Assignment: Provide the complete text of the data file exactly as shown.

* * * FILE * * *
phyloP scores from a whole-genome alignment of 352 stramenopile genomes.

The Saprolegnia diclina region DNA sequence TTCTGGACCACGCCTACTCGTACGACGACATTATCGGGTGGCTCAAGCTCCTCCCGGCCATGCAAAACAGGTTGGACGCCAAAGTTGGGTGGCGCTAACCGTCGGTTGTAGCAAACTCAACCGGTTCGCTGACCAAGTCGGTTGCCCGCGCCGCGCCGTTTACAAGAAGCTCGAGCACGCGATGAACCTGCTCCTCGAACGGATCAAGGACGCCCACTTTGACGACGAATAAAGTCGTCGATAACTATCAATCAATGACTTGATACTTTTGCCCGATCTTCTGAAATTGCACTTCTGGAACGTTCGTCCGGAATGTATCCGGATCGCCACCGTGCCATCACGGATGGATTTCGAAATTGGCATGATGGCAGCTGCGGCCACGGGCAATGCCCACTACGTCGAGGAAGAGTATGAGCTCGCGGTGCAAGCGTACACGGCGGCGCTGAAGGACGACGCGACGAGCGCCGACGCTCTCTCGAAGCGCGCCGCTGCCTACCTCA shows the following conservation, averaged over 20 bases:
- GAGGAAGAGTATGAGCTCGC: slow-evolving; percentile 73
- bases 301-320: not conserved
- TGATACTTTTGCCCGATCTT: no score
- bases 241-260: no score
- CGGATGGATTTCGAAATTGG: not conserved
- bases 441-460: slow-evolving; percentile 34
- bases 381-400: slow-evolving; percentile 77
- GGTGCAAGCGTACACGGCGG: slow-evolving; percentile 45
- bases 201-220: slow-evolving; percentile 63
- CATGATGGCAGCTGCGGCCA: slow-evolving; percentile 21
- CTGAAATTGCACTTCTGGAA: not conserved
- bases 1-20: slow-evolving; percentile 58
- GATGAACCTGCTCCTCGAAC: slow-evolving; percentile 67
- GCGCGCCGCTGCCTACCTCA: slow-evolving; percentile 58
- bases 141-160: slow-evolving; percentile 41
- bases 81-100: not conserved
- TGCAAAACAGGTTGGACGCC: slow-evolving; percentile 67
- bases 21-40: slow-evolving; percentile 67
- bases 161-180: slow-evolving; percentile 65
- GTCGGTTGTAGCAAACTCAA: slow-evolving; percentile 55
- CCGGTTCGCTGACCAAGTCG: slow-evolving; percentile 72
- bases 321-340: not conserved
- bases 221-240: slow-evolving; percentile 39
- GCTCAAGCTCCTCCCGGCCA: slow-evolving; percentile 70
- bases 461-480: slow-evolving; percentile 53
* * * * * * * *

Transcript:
phyloP scores from a whole-genome alignment of 352 stramenopile genomes.

The Saprolegnia diclina region DNA sequence TTCTGGACCACGCCTACTCGTACGACGACATTATCGGGTGGCTCAAGCTCCTCCCGGCCATGCAAAACAGGTTGGACGCCAAAGTTGGGTGGCGCTAACCGTCGGTTGTAGCAAACTCAACCGGTTCGCTGACCAAGTCGGTTGCCCGCGCCGCGCCGTTTACAAGAAGCTCGAGCACGCGATGAACCTGCTCCTCGAACGGATCAAGGACGCCCACTTTGACGACGAATAAAGTCGTCGATAACTATCAATCAATGACTTGATACTTTTGCCCGATCTTCTGAAATTGCACTTCTGGAACGTTCGTCCGGAATGTATCCGGATCGCCACCGTGCCATCACGGATGGATTTCGAAATTGGCATGATGGCAGCTGCGGCCACGGGCAATGCCCACTACGTCGAGGAAGAGTATGAGCTCGCGGTGCAAGCGTACACGGCGGCGCTGAAGGACGACGCGACGAGCGCCGACGCTCTCTCGAAGCGCGCCGCTGCCTACCTCA shows the following conservation, averaged over 20 bases:
- GAGGAAGAGTATGAGCTCGC: slow-evolving; percentile 73
- bases 301-320: not conserved
- TGATACTTTTGCCCGATCTT: no score
- bases 241-260: no score
- CGGATGGATTTCGAAATTGG: not conserved
- bases 441-460: slow-evolving; percentile 34
- bases 381-400: slow-evolving; percentile 77
- GGTGCAAGCGTACACGGCGG: slow-evolving; percentile 45
- bases 201-220: slow-evolving; percentile 63
- CATGATGGCAGCTGCGGCCA: slow-evolving; percentile 21
- CTGAAATTGCACTTCTGGAA: not conserved
- bases 1-20: slow-evolving; percentile 58
- GATGAACCTGCTCCTCGAAC: slow-evolving; percentile 67
- GCGCGCCGCTGCCTACCTCA: slow-evolving; percentile 58
- bases 141-160: slow-evolving; percentile 41
- bases 81-100: not conserved
- TGCAAAACAGGTTGGACGCC: slow-evolving; percentile 67
- bases 21-40: slow-evolving; percentile 67
- bases 161-180: slow-evolving; percentile 65
- GTCGGTTGTAGCAAACTCAA: slow-evolving; percentile 55
- CCGGTTCGCTGACCAAGTCG: slow-evolving; percentile 72
- bases 321-340: not conserved
- bases 221-240: slow-evolving; percentile 39
- GCTCAAGCTCCTCCCGGCCA: slow-evolving; percentile 70
- bases 461-480: slow-evolving; percentile 53